Carnegie Mellon University

“I wanted CMU to be the backdrop for this incredibly important announcement on AI...because I know that you understand the power that technology has to transform people’s lives, transform the way we work, transform the way we get answers to our most pressing questions...CMU is on the frontlines of robotics and artificial intelligence research, exploring groundbreaking applications for rapidly evolving technology and also helping power our state’s economy."

— Pennsylvania Gov. Josh Shapiro

Dear CMU Ambassadors,

One of Carnegie Mellon’s greatest points of pride is being the birthplace of artificial intelligence, thanks to the contributions of pioneering scholars, Herb Simon and Allen Newell, who in the 1950s provided thought leadership at the field’s inception. In the years since, our community of researchers and scholars has fueled AI’s continued evolution by weaving in other disciplines, which helped to launch even more new fields, like robotics, machine learning and automation. 

Today, CMU’s role at the forefront of AI has never been more apparent. In recent months, recognition of our university’s leadership in this area has accelerated, arriving in the form of invitations to speak to leaders of the United Nations and on Capitol Hill, federally funded centers devoted to expanding and informing AI applications, as well as another No. 1 ranking for AI in U.S. News & World Report.

Against this backdrop, I am pleased to share a special edition of the CMU Ambassadors that is devoted to our recent achievements in AI and showcases how our faculty and students are shaping the field’s policies and applications on the regional, national and global scale.

A few examples:

Pennsylvania Gov. Josh Shapiro visited our campus in September to sign an executive order establishing standards for generative AI in Commonwealth operations. His administration is seeking to partner with our Block Center for Technology and Society on creating an AI governance board.

On Capitol Hill, CMU faculty have testified at U.S. Senate committee hearings, met with members of Congress and their staffs, and partnered with the Biden administration on a wide range of AI issues and opportunities. Two of these faculty members are Heinz College of Information Systems and Public Policy Dean Ramayya Krishnan and School of Computer Science Dean Martial Hebert. Their recent opinion piece in The Hill calls for urgent action on tracking and managing the implementation of AI technology. As part of their recommendations, Deans Krishnan and Hebert have asked national leaders to create an AI Lead Rapid Response Team, a federally funded research and development center similar to successful programs rolled out in the 1980s in response to new internet technologies.

CMU research into AI chatbots, covered by The New York Times earlier this year, speaks to this need for federal oversight. The study explores how easy it is to bypass safety measures in ChatGPT and Google Bard to generate vast amounts of hate speech, disinformation and other harmful content. These findings make a compelling case for companies to do more to prevent AI misuse.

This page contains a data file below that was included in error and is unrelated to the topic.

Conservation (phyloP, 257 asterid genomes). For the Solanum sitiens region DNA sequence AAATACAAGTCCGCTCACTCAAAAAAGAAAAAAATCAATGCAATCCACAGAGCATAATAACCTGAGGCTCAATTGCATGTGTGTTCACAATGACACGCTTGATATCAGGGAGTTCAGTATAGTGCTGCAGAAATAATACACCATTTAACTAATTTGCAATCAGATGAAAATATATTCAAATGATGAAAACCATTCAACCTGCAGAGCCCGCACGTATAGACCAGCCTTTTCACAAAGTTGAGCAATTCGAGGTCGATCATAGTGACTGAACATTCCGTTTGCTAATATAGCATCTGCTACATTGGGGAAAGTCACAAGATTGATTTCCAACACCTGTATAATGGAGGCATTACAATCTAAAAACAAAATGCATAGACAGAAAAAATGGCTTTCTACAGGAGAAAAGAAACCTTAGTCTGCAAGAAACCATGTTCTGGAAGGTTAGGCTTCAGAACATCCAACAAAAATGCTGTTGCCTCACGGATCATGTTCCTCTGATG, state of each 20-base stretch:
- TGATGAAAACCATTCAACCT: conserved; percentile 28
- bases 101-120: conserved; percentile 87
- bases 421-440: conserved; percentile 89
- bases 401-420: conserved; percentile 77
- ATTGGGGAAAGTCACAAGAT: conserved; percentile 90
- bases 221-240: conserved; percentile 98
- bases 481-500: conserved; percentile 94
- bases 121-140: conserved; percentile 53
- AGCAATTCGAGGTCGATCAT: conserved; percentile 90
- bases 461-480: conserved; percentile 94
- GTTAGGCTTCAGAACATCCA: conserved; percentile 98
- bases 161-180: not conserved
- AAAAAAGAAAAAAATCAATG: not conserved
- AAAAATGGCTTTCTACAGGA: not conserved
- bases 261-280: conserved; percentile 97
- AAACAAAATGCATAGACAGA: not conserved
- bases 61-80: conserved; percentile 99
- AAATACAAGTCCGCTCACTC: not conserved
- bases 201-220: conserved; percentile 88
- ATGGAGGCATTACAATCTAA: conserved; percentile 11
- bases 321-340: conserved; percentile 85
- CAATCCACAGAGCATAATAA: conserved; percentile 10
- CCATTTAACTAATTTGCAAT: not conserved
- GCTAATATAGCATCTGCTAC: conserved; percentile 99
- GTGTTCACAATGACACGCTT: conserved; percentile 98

In September, the U.S. Centers for Disease Control and Prevention selected the Delphi Research Group to host a $17.5 million Center of Innovation in Outbreak Analytics and Disease Modeling. The research group leverages data and AI for epidemic forecasting for pathogens, including trends related to the flu and COVID-19. Over the next five years, the center will expand its work to new pathogens with a goal of helping public health agencies better prepare for future emergencies and outbreaks.

An enterprising team of undergraduate engineering students has harnessed a machine learning-powered vision system to build a robot that hunts and kills spotted lanternfly egg masses. Residents in the eastern half of the United States are all too familiar with this invasive pest, which has quickly emerged as a new threat to vegetation and crops. The robot, called TartanPest, has applications beyond the spotted lanternfly with a potential to help control the spread of other types of agricultural pests.

CMU researchers are also utilizing AI to unlock challenging questions that extend far beyond our planet. Physics doctoral student Beka Modrekiladze chose to study at Carnegie Mellon because of our excellent physics department and reputation in AI. Today, as shared in his recently published paper, he is using generative AI to create gravitational signals with the potential to open novel directions in physics.

In the coming months, I will be traveling around the United States. A busy team of faculty members — some of the finest AI innovators in the world — will be joining me on these visits. And, since this special edition captures but a small fraction of Carnegie Mellon’s leadership in all things AI, we will be sharing news about our work in this field at every stop.  

I hope that you will join us if we visit a city near you.

As always, I am truly grateful for your support of and advocacy for the people and programs of Carnegie Mellon and their important work. I look forward to seeing you soon!


Farnam Jahanian
President and Henry L. Hillman President's Chair